The JIT method combined with Dell's direct-to-consumer process made for a dynamite business model. In the end, Dell was able to cut out the retail middleman and instead sell its products directly to the consumer. This cut down on costs (resulting in a competitively low price for the consumer), and it also contributed to faster service.
Customers order what they want, and after they pay, Dell orders the necessary parts from suppliers and builds the custom PC. Dell can wait up to a month before paying its suppliers, so the company earns interest on customer payments in the meantime.
Dell raised consumer expectations for good, fast service in the PC industry -- and companies such as Apple are following suit. The Dell business model paved the way by streamlining and increasing efficiency on the supplier end [source: Breen].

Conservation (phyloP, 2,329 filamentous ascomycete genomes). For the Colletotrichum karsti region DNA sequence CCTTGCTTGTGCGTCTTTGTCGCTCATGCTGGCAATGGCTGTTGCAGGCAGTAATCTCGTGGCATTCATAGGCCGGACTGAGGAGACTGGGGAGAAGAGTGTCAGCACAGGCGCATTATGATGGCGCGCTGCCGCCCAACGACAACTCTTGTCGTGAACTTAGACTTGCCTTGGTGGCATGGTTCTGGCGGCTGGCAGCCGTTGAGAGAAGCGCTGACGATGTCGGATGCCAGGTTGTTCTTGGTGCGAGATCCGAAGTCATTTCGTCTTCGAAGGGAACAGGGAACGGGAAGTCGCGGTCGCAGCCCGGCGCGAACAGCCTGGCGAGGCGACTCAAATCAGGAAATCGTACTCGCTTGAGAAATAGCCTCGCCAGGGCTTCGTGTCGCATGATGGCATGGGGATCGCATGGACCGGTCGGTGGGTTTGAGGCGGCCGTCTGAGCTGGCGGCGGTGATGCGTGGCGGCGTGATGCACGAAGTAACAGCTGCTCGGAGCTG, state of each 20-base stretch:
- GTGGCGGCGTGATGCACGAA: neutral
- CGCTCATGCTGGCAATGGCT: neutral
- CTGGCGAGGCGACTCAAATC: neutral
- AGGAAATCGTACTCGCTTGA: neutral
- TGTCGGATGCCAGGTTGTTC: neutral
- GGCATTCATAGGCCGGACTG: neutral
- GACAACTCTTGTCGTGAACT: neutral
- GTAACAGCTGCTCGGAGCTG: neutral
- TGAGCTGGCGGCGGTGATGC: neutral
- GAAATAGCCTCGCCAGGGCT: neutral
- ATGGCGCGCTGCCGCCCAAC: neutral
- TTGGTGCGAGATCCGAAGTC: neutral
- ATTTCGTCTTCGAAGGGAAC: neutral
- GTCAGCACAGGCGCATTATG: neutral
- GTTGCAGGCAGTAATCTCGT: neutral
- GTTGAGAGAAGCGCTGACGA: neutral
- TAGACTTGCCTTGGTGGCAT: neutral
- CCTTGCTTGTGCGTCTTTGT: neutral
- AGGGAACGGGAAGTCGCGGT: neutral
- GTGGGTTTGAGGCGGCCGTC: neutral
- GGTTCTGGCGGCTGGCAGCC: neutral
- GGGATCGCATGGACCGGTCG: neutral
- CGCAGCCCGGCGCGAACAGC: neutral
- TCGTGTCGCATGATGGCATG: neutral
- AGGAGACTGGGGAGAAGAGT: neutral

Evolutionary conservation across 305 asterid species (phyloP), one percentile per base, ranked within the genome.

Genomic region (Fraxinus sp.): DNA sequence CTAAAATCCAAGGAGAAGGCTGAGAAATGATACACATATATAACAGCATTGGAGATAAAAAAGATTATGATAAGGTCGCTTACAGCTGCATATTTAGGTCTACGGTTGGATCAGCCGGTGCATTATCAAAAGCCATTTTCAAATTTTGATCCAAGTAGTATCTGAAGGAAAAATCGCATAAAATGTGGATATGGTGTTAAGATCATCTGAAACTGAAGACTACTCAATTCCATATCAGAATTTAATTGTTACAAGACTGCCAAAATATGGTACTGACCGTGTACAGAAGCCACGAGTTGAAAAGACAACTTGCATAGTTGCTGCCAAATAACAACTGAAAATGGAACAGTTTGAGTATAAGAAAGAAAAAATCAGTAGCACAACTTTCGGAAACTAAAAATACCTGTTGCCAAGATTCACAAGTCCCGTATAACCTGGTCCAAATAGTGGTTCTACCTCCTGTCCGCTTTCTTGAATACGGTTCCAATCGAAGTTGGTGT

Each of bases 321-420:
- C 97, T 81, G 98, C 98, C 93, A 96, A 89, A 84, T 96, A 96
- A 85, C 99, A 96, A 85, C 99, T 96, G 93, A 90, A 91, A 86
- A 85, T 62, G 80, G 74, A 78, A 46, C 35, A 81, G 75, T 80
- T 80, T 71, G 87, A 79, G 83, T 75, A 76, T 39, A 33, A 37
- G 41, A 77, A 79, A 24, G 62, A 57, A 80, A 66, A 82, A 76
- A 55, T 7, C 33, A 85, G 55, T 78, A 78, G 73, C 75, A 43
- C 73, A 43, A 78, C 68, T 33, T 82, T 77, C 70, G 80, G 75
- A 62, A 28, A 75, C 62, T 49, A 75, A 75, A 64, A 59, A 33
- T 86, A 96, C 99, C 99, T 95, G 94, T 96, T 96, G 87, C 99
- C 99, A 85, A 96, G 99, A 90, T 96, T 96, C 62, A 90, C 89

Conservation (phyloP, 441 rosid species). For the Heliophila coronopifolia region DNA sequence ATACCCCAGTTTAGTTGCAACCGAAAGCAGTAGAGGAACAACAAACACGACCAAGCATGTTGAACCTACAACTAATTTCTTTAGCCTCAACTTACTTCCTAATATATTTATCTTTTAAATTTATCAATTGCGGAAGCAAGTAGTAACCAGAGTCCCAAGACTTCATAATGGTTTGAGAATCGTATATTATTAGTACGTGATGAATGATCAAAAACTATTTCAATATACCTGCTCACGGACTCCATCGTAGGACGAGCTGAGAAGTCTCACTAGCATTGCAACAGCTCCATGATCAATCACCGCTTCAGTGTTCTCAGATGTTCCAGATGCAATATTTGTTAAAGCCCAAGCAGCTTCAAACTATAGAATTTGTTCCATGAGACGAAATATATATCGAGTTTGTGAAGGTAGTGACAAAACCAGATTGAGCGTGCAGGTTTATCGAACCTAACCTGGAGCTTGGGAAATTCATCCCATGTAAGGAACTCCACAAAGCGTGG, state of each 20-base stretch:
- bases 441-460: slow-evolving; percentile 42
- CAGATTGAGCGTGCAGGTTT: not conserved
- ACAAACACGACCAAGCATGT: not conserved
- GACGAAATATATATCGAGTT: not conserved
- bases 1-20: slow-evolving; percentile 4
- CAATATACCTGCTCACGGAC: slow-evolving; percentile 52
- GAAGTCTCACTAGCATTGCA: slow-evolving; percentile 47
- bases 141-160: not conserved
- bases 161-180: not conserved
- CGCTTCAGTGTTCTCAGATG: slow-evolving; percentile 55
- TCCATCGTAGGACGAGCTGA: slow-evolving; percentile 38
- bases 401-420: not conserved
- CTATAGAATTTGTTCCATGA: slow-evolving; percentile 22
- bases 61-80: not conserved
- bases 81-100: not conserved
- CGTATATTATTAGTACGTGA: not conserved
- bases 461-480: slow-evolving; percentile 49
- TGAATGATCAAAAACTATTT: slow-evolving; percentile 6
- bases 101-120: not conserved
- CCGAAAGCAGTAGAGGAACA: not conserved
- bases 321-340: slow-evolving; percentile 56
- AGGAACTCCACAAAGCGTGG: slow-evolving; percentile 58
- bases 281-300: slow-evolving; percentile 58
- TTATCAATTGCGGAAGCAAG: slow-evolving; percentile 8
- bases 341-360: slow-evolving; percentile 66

In the mid-1990s, entrepreneurs were scrambling to find ways to take advantage of a tool emerging from infancy and bound for great things: the Internet. Although it was thought to be a considerable gamble at the time, Jeff Bezos's plan was one of the few that ultimately worked. His business model proved the axiom "slow and steady wins the race" -- even on the information superhighway.
Challenging brick-and-mortar bookstores, Bezos started Amazon, an Internet company that sold a wider collection of books than stores could carry. Bezos bought warehouses to hold a vast inventory so Amazon could offer direct-to-consumer service. The catch? He and his investors had to postpone seeing profits [source: Roncal]. Bezos allowed readers to criticize products through reader reviews, and he built a faithful community of users. And like Dell, Amazon earned interest on immediate customer payments before paying its suppliers.